* Agency has met with many stakeholders to press its plan
* Meningitis outbreak infects 620, killing 39
* House Republican accuses FDA of withholding documents
By David Morgan
WASHINGTON, Dec 19 The top U.S. drug regulator
on Wednesday urged state officials to help close regulatory
loopholes involving the safety of compounded drugs, such as the
tainted steroid injections at the center of a deadly fungal
At a day-long meeting with officials from all 50 states,
Food and Drug Administration Commissioner Dr. Margaret Hamburg
called for new regulations to head off future public health
Health officials should have clear authority to monitor drug
compounding operations and act before problems that endanger
public safety erupt, she said.
"We have all been stunned and horrified by the magnitude of
the devastation," Hamburg told state delegates.
"Clearly, it's imperative that we close the gaps in
oversight," she added. "The fungal meningitis outbreak is the
most tragic but not the only example of why we must act now."
In one of the biggest U.S. public health crises, 620 people
in 19 states since mid-September have contracted fungal
meningitis traced to epidural injections for back and joint pain
produced by Massachusetts-based New England Compounding Center.
Thirty-nine patients have died and as many as 14,000 other have
been exposed to the tainted drugs, according to the U.S. Centers
for Disease Control and Protection.
The state health and pharmacy board officials made up the
latest gathering of stakeholders FDA has approached with a plan
the agency hopes Congress will turn into legislation.
In the weeks before Wednesday's meeting, the FDA held
discussions about the regulatory landscape with over 50 groups
representing pharmacies, consumers, hospitals, clinics and
But states could be most central to the questions about
regulation because they currently serve as the main regulators
of drug compounders.
Drug compounding is a traditional pharmacy practice that
occurs when a licensed pharmacist alters or recombines drug
products in response to a physicians' prescription for a
specific patient, who may be unable to take the standard version
of a treatment due to age, allergies and other conditions.
In recent decades some compounding pharmacies, including the
now-shuttered NECC, have dramatically expanded into large-scale
production that rivals those of full-fledged manufacturers but
escapes the stringent safety and efficacy standards that FDA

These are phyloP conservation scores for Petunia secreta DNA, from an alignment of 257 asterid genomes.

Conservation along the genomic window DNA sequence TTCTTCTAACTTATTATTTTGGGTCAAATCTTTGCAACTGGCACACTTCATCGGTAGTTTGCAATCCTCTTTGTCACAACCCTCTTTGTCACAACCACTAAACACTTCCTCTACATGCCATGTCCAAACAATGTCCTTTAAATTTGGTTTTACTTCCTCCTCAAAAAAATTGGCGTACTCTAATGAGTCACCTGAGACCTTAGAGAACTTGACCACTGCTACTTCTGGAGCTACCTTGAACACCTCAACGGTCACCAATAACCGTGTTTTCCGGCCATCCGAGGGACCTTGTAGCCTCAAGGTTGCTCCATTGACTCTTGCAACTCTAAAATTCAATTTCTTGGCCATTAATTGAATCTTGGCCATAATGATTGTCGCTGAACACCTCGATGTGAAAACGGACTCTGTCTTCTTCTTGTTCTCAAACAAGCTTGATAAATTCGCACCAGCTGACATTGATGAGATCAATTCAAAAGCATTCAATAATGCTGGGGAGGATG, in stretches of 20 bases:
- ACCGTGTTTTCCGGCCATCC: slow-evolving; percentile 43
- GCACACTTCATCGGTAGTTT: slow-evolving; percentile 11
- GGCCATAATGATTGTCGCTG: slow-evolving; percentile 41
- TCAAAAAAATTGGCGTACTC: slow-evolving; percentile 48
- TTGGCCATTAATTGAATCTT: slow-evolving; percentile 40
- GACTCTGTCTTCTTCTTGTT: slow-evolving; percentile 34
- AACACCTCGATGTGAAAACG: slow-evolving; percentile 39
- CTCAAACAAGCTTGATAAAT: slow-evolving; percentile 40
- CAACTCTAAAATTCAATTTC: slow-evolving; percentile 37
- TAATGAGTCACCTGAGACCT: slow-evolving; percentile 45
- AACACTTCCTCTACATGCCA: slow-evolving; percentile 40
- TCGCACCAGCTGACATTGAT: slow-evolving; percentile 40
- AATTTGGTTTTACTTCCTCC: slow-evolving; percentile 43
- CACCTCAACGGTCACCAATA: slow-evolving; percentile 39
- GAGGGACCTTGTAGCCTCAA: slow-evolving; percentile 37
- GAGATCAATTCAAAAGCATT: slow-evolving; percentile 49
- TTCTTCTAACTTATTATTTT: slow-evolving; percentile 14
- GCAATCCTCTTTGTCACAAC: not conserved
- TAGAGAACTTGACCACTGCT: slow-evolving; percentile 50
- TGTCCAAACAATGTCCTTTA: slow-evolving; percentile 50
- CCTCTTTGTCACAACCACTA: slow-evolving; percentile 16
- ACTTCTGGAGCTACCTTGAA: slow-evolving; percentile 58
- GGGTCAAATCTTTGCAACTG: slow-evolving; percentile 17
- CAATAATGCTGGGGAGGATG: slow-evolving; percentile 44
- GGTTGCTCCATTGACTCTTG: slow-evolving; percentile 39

imposes on drug makers.
The FDA plan would leave states with responsibility for
overseeing traditional compounding pharmacies but impose new
federal standards on large-scale compounders that could be
carried out by the agency, or in partnership with states, with
clearer congressionally mandated authority.
Experts say some state governments could be ill-equipped to
take on large-scale compounding oversight, especially at a time
of tight budgets.
State officials at the FDA meeting appeared to be divided,
with some saying they are adequately funded and staffed while
others said a new federal role may be necessary to ensure
regulatory consistency across state lines.
"Do the states have the ability right now to provide
oversight if you consider what an entity like NECC was doing?"
said Cody Wiberg, executive director of the Minnesota Board of
Pharmacy. "The answer to that question is that it depends on the
FDA officials say their current authority is limited by
conflicting federal court rulings over the years that prohibit
the agency from inspecting company records and facilities in
some U.S. states but allow it in others.
But critics, including many Republican lawmakers, say FDA
has enough authority and instead fell down on the job.
Last month Hamburg came under withering attack during a
House of Representatives committee hearing from Republicans who
accused FDA Of failing to exercise its authority to act against
NECC, despite problems dating back a decade, including earlier
instances of contaminated steroids.
On Wednesday, the Republican chairman of the House Energy
and Commerce Committee accused FDA of failing to provide
requested internal documents dealing with meningitis outbreak.
"Without this information, we are unable to identify any
possible weaknesses and as a result, the necessary corrections,"
committee chairman Fred Upton said in a statement.
Some critics also claim that Hamburg's plan could jeopardize
drug safety, if new rules allow large-scale production to go
forward under safeguards less strict than those now applied to
"The FDA's proposal for oversight of 'non-traditional'
compounding, if implemented, would decriminalize what is now
illegal drug manufacturing conducted under the guise of pharmacy
compounding," Dr. Michael Carome of advocacy group Public
Citizen's health research group said in a statement.
The window of opportunity for legislation is closing, but
some experts remain optimistic about the prospect for action in
2013 given the scale of the meningitis outbreak and ongoing
investigations in the House and Senate.
"They're working very hard on this," said Allan Coukell,
medical programs director for the Pew Charitable Trusts. "All
the signals are that this will be an issue for them to focus on
in the next Congress."